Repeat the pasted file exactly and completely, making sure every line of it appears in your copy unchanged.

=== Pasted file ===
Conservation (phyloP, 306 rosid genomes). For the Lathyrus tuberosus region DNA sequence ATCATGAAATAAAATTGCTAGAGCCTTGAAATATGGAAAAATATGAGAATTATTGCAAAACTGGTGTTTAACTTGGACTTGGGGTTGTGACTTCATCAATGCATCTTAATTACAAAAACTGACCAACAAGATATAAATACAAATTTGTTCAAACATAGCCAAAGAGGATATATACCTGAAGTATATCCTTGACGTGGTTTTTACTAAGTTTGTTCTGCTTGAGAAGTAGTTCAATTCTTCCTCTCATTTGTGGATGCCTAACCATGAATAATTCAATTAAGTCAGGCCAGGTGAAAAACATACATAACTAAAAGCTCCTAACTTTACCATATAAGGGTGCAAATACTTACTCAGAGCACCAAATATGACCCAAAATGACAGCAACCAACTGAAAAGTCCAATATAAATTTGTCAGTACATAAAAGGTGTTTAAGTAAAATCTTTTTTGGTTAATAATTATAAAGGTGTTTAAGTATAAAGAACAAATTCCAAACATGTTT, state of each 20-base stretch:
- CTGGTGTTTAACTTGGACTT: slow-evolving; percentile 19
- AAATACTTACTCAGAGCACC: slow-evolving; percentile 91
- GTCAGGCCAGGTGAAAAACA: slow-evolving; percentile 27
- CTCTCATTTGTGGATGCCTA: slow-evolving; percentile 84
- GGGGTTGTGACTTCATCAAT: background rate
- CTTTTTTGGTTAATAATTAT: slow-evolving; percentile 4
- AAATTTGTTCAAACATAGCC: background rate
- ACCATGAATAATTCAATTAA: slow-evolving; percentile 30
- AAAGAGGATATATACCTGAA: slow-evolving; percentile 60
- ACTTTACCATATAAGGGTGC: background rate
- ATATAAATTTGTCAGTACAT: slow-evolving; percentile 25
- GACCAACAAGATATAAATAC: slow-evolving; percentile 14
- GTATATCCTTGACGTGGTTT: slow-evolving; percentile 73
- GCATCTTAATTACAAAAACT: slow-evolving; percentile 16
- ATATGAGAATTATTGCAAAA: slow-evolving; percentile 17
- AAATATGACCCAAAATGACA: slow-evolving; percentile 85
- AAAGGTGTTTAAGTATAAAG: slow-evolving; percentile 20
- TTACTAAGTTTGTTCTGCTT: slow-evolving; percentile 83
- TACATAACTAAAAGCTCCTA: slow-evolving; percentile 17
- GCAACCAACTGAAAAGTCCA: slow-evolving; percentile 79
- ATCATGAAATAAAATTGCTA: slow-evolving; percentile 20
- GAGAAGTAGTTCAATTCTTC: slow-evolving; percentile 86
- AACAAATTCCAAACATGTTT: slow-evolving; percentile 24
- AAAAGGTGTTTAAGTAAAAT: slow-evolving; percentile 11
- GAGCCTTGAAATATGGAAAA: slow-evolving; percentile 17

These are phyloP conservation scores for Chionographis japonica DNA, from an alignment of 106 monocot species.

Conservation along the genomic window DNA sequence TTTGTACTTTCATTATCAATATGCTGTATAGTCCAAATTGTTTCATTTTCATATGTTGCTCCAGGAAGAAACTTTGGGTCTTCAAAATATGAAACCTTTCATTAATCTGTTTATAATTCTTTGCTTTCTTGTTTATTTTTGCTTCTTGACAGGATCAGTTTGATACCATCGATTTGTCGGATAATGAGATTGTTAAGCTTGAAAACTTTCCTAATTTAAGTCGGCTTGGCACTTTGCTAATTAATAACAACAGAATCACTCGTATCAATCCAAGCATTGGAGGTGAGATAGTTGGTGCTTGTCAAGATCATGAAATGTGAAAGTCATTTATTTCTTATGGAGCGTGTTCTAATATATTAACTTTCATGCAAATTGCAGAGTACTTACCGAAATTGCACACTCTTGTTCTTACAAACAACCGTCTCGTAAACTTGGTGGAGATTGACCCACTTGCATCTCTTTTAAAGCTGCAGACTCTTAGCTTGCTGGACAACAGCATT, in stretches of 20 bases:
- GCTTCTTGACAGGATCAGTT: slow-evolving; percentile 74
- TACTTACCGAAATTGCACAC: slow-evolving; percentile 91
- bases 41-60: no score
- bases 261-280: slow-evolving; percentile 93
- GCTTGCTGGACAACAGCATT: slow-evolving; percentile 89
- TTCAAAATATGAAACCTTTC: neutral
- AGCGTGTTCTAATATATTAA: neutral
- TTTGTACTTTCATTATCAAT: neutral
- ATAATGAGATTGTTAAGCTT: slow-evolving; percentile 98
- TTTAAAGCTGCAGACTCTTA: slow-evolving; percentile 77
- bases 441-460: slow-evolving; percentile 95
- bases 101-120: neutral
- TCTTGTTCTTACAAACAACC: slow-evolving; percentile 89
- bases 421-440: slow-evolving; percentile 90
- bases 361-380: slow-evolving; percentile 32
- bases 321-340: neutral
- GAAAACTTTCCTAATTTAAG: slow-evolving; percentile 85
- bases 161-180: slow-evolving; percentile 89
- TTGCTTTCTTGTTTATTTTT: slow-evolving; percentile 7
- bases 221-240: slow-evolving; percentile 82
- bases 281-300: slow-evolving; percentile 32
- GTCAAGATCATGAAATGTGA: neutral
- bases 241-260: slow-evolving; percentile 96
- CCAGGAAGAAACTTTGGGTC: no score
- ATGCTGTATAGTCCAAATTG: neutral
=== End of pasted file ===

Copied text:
Conservation (phyloP, 306 rosid genomes). For the Lathyrus tuberosus region DNA sequence ATCATGAAATAAAATTGCTAGAGCCTTGAAATATGGAAAAATATGAGAATTATTGCAAAACTGGTGTTTAACTTGGACTTGGGGTTGTGACTTCATCAATGCATCTTAATTACAAAAACTGACCAACAAGATATAAATACAAATTTGTTCAAACATAGCCAAAGAGGATATATACCTGAAGTATATCCTTGACGTGGTTTTTACTAAGTTTGTTCTGCTTGAGAAGTAGTTCAATTCTTCCTCTCATTTGTGGATGCCTAACCATGAATAATTCAATTAAGTCAGGCCAGGTGAAAAACATACATAACTAAAAGCTCCTAACTTTACCATATAAGGGTGCAAATACTTACTCAGAGCACCAAATATGACCCAAAATGACAGCAACCAACTGAAAAGTCCAATATAAATTTGTCAGTACATAAAAGGTGTTTAAGTAAAATCTTTTTTGGTTAATAATTATAAAGGTGTTTAAGTATAAAGAACAAATTCCAAACATGTTT, state of each 20-base stretch:
- CTGGTGTTTAACTTGGACTT: slow-evolving; percentile 19
- AAATACTTACTCAGAGCACC: slow-evolving; percentile 91
- GTCAGGCCAGGTGAAAAACA: slow-evolving; percentile 27
- CTCTCATTTGTGGATGCCTA: slow-evolving; percentile 84
- GGGGTTGTGACTTCATCAAT: background rate
- CTTTTTTGGTTAATAATTAT: slow-evolving; percentile 4
- AAATTTGTTCAAACATAGCC: background rate
- ACCATGAATAATTCAATTAA: slow-evolving; percentile 30
- AAAGAGGATATATACCTGAA: slow-evolving; percentile 60
- ACTTTACCATATAAGGGTGC: background rate
- ATATAAATTTGTCAGTACAT: slow-evolving; percentile 25
- GACCAACAAGATATAAATAC: slow-evolving; percentile 14
- GTATATCCTTGACGTGGTTT: slow-evolving; percentile 73
- GCATCTTAATTACAAAAACT: slow-evolving; percentile 16
- ATATGAGAATTATTGCAAAA: slow-evolving; percentile 17
- AAATATGACCCAAAATGACA: slow-evolving; percentile 85
- AAAGGTGTTTAAGTATAAAG: slow-evolving; percentile 20
- TTACTAAGTTTGTTCTGCTT: slow-evolving; percentile 83
- TACATAACTAAAAGCTCCTA: slow-evolving; percentile 17
- GCAACCAACTGAAAAGTCCA: slow-evolving; percentile 79
- ATCATGAAATAAAATTGCTA: slow-evolving; percentile 20
- GAGAAGTAGTTCAATTCTTC: slow-evolving; percentile 86
- AACAAATTCCAAACATGTTT: slow-evolving; percentile 24
- AAAAGGTGTTTAAGTAAAAT: slow-evolving; percentile 11
- GAGCCTTGAAATATGGAAAA: slow-evolving; percentile 17

These are phyloP conservation scores for Chionographis japonica DNA, from an alignment of 106 monocot species.

Conservation along the genomic window DNA sequence TTTGTACTTTCATTATCAATATGCTGTATAGTCCAAATTGTTTCATTTTCATATGTTGCTCCAGGAAGAAACTTTGGGTCTTCAAAATATGAAACCTTTCATTAATCTGTTTATAATTCTTTGCTTTCTTGTTTATTTTTGCTTCTTGACAGGATCAGTTTGATACCATCGATTTGTCGGATAATGAGATTGTTAAGCTTGAAAACTTTCCTAATTTAAGTCGGCTTGGCACTTTGCTAATTAATAACAACAGAATCACTCGTATCAATCCAAGCATTGGAGGTGAGATAGTTGGTGCTTGTCAAGATCATGAAATGTGAAAGTCATTTATTTCTTATGGAGCGTGTTCTAATATATTAACTTTCATGCAAATTGCAGAGTACTTACCGAAATTGCACACTCTTGTTCTTACAAACAACCGTCTCGTAAACTTGGTGGAGATTGACCCACTTGCATCTCTTTTAAAGCTGCAGACTCTTAGCTTGCTGGACAACAGCATT, in stretches of 20 bases:
- GCTTCTTGACAGGATCAGTT: slow-evolving; percentile 74
- TACTTACCGAAATTGCACAC: slow-evolving; percentile 91
- bases 41-60: no score
- bases 261-280: slow-evolving; percentile 93
- GCTTGCTGGACAACAGCATT: slow-evolving; percentile 89
- TTCAAAATATGAAACCTTTC: neutral
- AGCGTGTTCTAATATATTAA: neutral
- TTTGTACTTTCATTATCAAT: neutral
- ATAATGAGATTGTTAAGCTT: slow-evolving; percentile 98
- TTTAAAGCTGCAGACTCTTA: slow-evolving; percentile 77
- bases 441-460: slow-evolving; percentile 95
- bases 101-120: neutral
- TCTTGTTCTTACAAACAACC: slow-evolving; percentile 89
- bases 421-440: slow-evolving; percentile 90
- bases 361-380: slow-evolving; percentile 32
- bases 321-340: neutral
- GAAAACTTTCCTAATTTAAG: slow-evolving; percentile 85
- bases 161-180: slow-evolving; percentile 89
- TTGCTTTCTTGTTTATTTTT: slow-evolving; percentile 7
- bases 221-240: slow-evolving; percentile 82
- bases 281-300: slow-evolving; percentile 32
- GTCAAGATCATGAAATGTGA: neutral
- bases 241-260: slow-evolving; percentile 96
- CCAGGAAGAAACTTTGGGTC: no score
- ATGCTGTATAGTCCAAATTG: neutral